Screenshot 201 is adapted for display on a mobile device such as a smart phone. A title bar 202 illustrates certain static features like bar strength 204, the carrier network identification 203, for example, ATT, Verizon, etc. A create option 205 is provided on the face of screenshot 201 for enabling a user to create a “one touch” quick response button also termed a soft key. A clear option 206 is provided for clearing the interface of created or selected response data.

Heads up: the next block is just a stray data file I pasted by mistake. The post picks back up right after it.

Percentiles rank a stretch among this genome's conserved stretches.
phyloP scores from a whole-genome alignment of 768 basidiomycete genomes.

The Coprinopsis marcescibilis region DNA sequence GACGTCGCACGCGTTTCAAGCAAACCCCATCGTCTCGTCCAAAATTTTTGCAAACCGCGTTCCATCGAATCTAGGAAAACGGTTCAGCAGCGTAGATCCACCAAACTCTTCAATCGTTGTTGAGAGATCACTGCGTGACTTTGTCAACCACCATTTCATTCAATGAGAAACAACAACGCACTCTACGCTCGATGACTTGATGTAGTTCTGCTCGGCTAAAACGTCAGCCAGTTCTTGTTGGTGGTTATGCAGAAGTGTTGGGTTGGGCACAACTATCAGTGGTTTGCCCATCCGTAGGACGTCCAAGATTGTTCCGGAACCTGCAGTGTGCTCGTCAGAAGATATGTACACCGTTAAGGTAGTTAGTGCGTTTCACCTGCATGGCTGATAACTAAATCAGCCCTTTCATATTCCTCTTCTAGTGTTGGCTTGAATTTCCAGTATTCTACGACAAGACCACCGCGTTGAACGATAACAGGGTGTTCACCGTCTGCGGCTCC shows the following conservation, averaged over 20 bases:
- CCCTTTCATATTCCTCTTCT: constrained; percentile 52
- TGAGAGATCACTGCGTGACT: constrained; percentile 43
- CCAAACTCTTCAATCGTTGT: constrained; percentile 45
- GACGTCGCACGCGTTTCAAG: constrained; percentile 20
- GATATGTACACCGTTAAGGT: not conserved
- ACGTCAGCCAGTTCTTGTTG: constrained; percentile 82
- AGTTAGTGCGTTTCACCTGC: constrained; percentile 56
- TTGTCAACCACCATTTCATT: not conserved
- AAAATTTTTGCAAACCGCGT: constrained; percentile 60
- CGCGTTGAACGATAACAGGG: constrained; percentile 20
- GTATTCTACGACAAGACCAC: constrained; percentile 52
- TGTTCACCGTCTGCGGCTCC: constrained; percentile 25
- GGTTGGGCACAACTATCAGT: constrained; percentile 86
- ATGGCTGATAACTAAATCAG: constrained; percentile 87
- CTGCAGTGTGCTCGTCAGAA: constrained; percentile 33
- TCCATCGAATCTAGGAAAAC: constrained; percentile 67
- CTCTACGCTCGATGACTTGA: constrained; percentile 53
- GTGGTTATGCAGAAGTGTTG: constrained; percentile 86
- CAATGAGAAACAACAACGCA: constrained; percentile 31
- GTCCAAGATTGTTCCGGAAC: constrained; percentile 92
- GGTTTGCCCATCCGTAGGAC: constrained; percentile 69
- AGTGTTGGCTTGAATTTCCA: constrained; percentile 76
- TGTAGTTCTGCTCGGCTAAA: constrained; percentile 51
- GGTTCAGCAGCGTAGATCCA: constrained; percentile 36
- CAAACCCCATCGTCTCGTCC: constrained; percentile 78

In this example, there are a plurality of quick response buttons 208 (1-n) that are pre-created by the service provider and are stock options that can be selected and that can be edited in terms of the action set for the response button. Reading generally from left to right and down, there is a Yes/No quick response button 208 (1), a Meeting Request quick response button, a “Where Are You?” quick response button, a Rate It quick response button, a Love it or Hate it quick response button, a Call back quick response button, a Request Link quick response button, a How Are You quick response button, and a Send Photo quick response button. Buttons 208 (1-n) are pre-configured for action, but the pre-configuration may be changed or altered by a user. An interactive button 209 labeled “Make Your Own” is provided and located below the stock quick response button group 208 (1-n). Button 209 enables the operator to make his or her own custom quick response buttons including the ability to set actions and change response option menus. Actions associated with quick response button may be changed from stock actions by the user. Indication of the company providing the interface is located at the bottom of screen 201. In this example, a user has selected quick response button 208 (5), which is the stock “Love or Hate it” button. Indication of selection is logically illustrated by bold text and a broken boundary. Invocation of button 208 (5) causes a next interface screen to display.